Constitutionality of the Death Penalty

Constitutionality of the Death Penalty
Furman v. Georgia was a landmark case in the annals of American Law because it was thefirst time the Supreme Court turned to the controversial question of capital punishment. Capital punishment has always been a hotly debated issue in the United States. When this issue is coupled with the issue of racial discrimination, the matter becomes hotter than ever. And this is precisely what Furman v. Georgia was all about: a black man convicted of murder and sentenced to death.
The American public has consistently favored the use of the death penalty. Although anti-capital-punishment groups in the 19th century won some victories in slowing down the drive for death-penalty laws, most of their successes were short-lived. By the early 20th century, executions were common and widespread, reaching record numbers by the 1930s and 1940s, when more than 100 people were executed each year. But as public and official confidence in the effectiveness and fairness of capital punishment began to wane in the 1960s, the number of yearly executions dropped to the single digits. By the early 1970s, there was an unofficial end to executions in the country.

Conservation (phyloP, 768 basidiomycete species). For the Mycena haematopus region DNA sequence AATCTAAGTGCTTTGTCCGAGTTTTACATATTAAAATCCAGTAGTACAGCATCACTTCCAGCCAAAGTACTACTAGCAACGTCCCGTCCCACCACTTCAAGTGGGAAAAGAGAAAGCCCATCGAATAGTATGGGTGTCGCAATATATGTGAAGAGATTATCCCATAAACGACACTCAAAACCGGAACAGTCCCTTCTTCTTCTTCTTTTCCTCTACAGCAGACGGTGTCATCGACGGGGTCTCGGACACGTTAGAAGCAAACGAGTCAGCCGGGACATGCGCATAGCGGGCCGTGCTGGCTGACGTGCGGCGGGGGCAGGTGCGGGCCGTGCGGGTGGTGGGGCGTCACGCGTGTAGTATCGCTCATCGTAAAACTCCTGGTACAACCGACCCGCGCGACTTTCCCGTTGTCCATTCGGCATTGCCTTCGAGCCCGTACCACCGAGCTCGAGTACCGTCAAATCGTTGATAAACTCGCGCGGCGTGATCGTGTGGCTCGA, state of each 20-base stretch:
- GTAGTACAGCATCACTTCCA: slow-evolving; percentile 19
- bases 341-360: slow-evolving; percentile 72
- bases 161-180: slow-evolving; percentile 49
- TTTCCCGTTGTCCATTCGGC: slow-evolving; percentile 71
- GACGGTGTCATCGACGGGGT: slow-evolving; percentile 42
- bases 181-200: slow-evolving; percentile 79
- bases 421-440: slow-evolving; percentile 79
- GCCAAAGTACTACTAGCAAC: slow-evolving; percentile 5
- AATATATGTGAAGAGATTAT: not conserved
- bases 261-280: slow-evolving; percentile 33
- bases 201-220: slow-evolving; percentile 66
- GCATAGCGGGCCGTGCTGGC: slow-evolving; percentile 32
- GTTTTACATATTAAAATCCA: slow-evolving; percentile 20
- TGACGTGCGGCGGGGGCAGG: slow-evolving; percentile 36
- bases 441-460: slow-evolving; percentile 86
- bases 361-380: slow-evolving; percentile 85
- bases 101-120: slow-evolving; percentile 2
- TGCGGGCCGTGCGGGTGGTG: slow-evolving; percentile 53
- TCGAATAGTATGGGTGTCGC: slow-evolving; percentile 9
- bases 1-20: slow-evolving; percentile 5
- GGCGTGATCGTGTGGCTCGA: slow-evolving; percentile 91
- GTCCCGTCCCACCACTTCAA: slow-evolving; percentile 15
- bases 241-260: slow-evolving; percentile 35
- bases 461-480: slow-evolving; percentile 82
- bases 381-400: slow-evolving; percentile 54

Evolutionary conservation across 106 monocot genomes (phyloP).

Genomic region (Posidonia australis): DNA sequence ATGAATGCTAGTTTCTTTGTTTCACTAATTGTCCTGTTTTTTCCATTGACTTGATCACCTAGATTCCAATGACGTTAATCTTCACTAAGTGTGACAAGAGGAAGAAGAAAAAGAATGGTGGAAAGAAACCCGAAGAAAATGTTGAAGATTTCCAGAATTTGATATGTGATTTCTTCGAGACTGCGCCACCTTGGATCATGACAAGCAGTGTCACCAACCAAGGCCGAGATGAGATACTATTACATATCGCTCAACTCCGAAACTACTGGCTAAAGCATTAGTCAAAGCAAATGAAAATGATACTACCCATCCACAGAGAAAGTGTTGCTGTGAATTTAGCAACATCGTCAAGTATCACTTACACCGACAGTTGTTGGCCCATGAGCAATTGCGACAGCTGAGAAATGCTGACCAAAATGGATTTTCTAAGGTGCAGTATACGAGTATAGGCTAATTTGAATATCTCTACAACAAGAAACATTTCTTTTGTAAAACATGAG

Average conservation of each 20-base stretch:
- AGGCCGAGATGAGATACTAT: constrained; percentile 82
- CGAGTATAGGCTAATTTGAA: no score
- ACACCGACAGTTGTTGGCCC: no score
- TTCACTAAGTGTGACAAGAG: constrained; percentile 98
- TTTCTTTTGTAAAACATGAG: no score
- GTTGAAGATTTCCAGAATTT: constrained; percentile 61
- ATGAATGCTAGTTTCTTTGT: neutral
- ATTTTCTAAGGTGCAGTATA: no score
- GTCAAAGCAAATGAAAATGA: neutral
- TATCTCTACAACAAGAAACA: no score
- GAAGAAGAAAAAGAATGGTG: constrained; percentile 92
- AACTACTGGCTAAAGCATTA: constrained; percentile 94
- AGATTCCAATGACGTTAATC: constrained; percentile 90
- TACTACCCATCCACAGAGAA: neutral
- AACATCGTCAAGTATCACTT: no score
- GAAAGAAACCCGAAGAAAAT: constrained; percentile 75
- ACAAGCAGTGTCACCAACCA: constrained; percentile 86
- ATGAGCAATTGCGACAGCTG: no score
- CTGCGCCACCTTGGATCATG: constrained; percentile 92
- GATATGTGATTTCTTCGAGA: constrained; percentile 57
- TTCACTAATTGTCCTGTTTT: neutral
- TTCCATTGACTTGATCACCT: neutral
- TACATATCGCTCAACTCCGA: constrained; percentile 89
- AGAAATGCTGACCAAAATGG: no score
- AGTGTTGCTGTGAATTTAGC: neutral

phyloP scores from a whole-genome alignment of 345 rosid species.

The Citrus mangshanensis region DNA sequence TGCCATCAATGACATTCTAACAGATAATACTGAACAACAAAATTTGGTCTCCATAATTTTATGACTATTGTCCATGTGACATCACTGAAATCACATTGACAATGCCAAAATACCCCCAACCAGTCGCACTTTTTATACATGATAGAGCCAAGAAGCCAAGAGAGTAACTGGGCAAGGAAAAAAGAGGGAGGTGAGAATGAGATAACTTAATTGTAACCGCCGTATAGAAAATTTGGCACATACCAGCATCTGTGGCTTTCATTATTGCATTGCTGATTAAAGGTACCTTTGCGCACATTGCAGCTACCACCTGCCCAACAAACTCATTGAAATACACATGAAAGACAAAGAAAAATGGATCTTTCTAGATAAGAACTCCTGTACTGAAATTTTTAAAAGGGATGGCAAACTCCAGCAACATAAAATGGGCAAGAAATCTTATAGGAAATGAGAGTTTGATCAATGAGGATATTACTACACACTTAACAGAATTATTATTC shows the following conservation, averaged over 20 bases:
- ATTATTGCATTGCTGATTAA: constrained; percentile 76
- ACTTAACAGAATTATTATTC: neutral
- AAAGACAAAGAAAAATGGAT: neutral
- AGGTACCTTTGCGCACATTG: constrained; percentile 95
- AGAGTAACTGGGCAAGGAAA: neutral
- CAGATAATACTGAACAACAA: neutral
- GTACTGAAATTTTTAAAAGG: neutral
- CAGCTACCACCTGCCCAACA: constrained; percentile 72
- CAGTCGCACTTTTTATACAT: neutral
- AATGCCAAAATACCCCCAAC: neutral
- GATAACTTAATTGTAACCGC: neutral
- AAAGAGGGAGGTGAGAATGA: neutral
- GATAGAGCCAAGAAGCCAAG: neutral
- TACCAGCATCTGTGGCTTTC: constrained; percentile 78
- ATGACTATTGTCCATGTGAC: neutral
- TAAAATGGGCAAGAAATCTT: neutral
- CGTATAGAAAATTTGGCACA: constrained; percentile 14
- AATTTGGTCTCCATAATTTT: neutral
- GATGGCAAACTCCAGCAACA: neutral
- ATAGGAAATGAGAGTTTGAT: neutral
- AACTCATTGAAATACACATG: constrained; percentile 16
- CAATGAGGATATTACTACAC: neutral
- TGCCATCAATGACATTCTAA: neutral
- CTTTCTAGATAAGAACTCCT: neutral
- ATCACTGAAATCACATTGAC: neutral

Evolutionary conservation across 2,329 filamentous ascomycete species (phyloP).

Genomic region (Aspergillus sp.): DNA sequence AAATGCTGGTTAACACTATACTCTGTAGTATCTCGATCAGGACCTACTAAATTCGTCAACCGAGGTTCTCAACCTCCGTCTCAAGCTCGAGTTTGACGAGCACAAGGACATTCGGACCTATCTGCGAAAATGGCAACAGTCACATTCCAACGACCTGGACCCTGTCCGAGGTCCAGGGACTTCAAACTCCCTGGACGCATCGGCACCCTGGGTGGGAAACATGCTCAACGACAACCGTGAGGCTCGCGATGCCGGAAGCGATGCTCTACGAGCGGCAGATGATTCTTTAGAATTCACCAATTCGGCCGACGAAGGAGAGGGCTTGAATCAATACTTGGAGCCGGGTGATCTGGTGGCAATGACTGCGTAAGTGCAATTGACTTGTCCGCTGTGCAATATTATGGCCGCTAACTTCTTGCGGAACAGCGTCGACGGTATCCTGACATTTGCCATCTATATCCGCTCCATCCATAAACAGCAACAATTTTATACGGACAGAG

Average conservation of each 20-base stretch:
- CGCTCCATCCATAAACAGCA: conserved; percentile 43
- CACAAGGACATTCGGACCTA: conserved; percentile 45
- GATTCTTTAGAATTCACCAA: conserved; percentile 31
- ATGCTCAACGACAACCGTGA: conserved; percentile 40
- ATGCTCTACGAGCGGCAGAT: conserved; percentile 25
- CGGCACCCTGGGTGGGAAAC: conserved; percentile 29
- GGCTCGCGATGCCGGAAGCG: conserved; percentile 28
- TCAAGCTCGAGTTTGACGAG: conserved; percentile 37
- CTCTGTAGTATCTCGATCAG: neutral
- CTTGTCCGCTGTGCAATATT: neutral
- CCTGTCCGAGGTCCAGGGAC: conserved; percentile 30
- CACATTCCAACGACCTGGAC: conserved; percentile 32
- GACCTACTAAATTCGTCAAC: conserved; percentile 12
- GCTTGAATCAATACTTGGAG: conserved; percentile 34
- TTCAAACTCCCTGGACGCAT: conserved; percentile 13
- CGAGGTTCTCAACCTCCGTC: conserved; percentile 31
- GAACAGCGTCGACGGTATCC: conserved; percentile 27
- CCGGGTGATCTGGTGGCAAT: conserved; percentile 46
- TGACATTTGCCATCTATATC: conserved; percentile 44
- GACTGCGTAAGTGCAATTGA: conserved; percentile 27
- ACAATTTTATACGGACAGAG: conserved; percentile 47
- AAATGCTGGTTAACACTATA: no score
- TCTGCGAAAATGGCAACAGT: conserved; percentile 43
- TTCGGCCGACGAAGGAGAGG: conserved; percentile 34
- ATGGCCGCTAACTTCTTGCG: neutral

Opponents of the death punishment lauded the Supreme Court decision in the 1972 ruling that a jury’s unregulated option to impose the death penalty led toward a ;wanton and freakish pattern of its use; that was cruel and unusual. However, the anti-death penalty lobby was not the outright winners because the court failed to call the death penalty unconstitutional. Just a few years later, capital punishment was back with full force in the United States.
Furman, a 26-year-old black male, killed a householder while seeking to enter the home at night. Furman shot the deceased through a closed door. Furman;s mental abilities were brought into question, due to his apparent lack of education (he had dropped out before the 6th grade).Pending trial, he w…

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